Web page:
Dmirty Krymov

Dmitry Krymov in front of his self-portrait

"Forms should obviously be new, but feelings should obviously be old. Otherwise, "it is all useless" as stated Konstantin Treplev in Chekhov's "The Seagull".
Dmitry Krymov

Dmitry Krymov (1954)

Dmitry Krymov was born in Moscow in 1954 to the family of the legendary Russian theatre director Anatoly Efros and theatre historian and critic Natalia Krymova.

He graduated from the Moscow Art Theatre Studio-School in 1976. Krymov designed more than eighty plays for leading Russian theatres. Since 1990, he has dedicated himself entirely to painting, graphics, stage design and theatre directing.

Krymov's works can be best described as actions or experiments that efface the traditional boundaries between art forms. The artist often uses mixed technique for his expressive pieces that include collage and assemblage.

Krymov takes a mosaic approach, creating a single whole out of small details by choreographing actions in the space of the painting and directing a delicate play of light. His paintings therefore have vibrant colors, offset by the texture and luxurious glimmer of cloth.

He tends to work in series: his works include still lives, scenes from the Bible, a series of retrospective portraits/collages and a gallery of portraits of his contemporaries and friends including Pope Paul II.

He is currently a professor at the Russian Academy of Theatre Arts and the Head of the Experimental Theatre Project of the Union Theatre of Europe. Krymov is a recipient of Stanislavski (2006), Turandot (2007 and 2009) and Golden Mask (2008) awards, the highest theatre achievement awards in Russia. In 2007 he received the highest award for stage design of the Russian Pavilion at the Prague Quadrennial.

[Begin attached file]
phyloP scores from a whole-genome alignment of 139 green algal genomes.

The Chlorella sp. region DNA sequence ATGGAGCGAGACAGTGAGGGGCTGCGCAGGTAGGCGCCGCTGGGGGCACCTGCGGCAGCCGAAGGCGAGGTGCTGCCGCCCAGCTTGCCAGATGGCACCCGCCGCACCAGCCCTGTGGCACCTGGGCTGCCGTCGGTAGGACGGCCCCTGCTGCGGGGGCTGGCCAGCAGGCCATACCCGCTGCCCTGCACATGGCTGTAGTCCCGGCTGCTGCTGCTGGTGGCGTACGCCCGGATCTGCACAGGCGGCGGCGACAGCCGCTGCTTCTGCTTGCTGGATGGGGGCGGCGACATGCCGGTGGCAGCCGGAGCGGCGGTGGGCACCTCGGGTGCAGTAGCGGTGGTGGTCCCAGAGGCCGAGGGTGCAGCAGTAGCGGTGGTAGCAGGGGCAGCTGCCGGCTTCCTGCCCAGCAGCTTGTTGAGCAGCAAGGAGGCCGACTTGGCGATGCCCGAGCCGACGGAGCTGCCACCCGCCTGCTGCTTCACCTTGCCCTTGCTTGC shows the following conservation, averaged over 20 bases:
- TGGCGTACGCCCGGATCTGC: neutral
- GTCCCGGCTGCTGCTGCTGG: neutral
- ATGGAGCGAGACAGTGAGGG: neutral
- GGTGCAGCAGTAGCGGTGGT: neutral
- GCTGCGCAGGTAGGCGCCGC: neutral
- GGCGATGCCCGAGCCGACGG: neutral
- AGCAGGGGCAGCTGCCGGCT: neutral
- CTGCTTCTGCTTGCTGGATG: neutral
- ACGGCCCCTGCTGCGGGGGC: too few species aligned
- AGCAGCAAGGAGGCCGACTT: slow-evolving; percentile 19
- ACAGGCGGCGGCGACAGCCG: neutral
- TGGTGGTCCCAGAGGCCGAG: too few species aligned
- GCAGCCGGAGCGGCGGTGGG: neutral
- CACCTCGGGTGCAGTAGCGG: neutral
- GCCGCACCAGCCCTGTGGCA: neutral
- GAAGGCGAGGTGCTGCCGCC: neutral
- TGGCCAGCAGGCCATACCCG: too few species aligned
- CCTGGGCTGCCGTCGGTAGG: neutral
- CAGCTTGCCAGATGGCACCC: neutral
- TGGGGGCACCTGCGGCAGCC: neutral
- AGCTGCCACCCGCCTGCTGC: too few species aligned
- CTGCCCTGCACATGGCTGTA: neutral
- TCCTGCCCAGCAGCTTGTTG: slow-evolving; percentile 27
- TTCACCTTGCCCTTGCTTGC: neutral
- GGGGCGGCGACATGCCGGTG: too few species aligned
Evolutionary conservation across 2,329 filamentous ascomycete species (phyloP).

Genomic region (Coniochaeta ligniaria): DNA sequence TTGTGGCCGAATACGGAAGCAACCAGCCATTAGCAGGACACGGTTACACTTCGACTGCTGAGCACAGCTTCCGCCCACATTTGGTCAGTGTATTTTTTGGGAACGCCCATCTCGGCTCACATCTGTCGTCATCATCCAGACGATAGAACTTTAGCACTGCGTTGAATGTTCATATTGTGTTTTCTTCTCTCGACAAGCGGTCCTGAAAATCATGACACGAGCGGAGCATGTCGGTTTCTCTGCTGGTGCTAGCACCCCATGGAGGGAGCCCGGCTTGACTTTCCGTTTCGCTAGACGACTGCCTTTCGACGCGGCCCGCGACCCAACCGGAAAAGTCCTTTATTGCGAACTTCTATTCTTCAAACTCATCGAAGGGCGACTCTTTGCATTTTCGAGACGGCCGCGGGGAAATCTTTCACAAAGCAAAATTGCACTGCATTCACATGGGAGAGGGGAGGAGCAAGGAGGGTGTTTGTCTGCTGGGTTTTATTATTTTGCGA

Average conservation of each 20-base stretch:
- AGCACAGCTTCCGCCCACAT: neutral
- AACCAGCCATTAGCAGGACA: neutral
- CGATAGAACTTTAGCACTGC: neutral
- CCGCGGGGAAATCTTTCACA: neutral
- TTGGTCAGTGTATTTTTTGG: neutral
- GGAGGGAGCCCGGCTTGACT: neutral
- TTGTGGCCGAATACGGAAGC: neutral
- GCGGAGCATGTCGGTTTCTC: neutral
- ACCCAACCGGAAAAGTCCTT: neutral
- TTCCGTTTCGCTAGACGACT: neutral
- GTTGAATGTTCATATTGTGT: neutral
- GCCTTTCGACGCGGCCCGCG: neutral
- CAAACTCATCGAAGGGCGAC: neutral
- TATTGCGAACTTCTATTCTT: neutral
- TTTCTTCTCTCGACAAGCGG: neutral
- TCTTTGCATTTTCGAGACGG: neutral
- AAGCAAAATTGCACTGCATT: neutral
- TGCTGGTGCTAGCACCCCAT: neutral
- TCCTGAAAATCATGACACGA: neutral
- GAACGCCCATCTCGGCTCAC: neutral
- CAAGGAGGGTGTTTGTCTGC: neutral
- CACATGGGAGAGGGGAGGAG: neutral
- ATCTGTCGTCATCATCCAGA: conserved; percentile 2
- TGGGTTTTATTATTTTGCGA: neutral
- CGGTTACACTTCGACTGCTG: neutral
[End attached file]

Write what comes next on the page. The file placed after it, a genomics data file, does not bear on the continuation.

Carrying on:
In 2007 Dmytri Krymov organized The Krymov Lab, the experimental Designers’ Theatre , characterized by its own peculiar aesthetics. It is conceived by designers, directed by designers, designed by designers (naturally enough), and sometimes even acted by designers. Called by critics a visionary director and artist, Krymov and his Lab conquered the stages of New York, Paris, London, Edinburgh, Australia.

In 2010 his theatrical and artistic project “Tararabumbia” represented Russia at the International Chekhov Theatre Festival. His theatrical creation “A Midsummer Night’s Dream or As You Like it” at the Royal Shakespeare Company has been invited to participate in the theatre program for London Olympics in 2012. His visionary depiction of the tragic life of the famous Russian composer Dmirty Shostakovich in “Opus No 7” earned him rave reviews when performed at the London Barbican Theatre in 2014.

Krymov's works are in public collections of State Tretyakov Gallery, Moscow; Pushkin Museum of Fine Arts, Moscow; State Russian Museum, St. Petersburg; Victoria and Albert Museum, London; Vatican Museum, Rome; World Bank, Washington, DC, as well as in private collections in Russia, France, Germany, Belgium, the United States, Great Britain, Canada and South Africa.

The artist lives and works in Moscow and New York.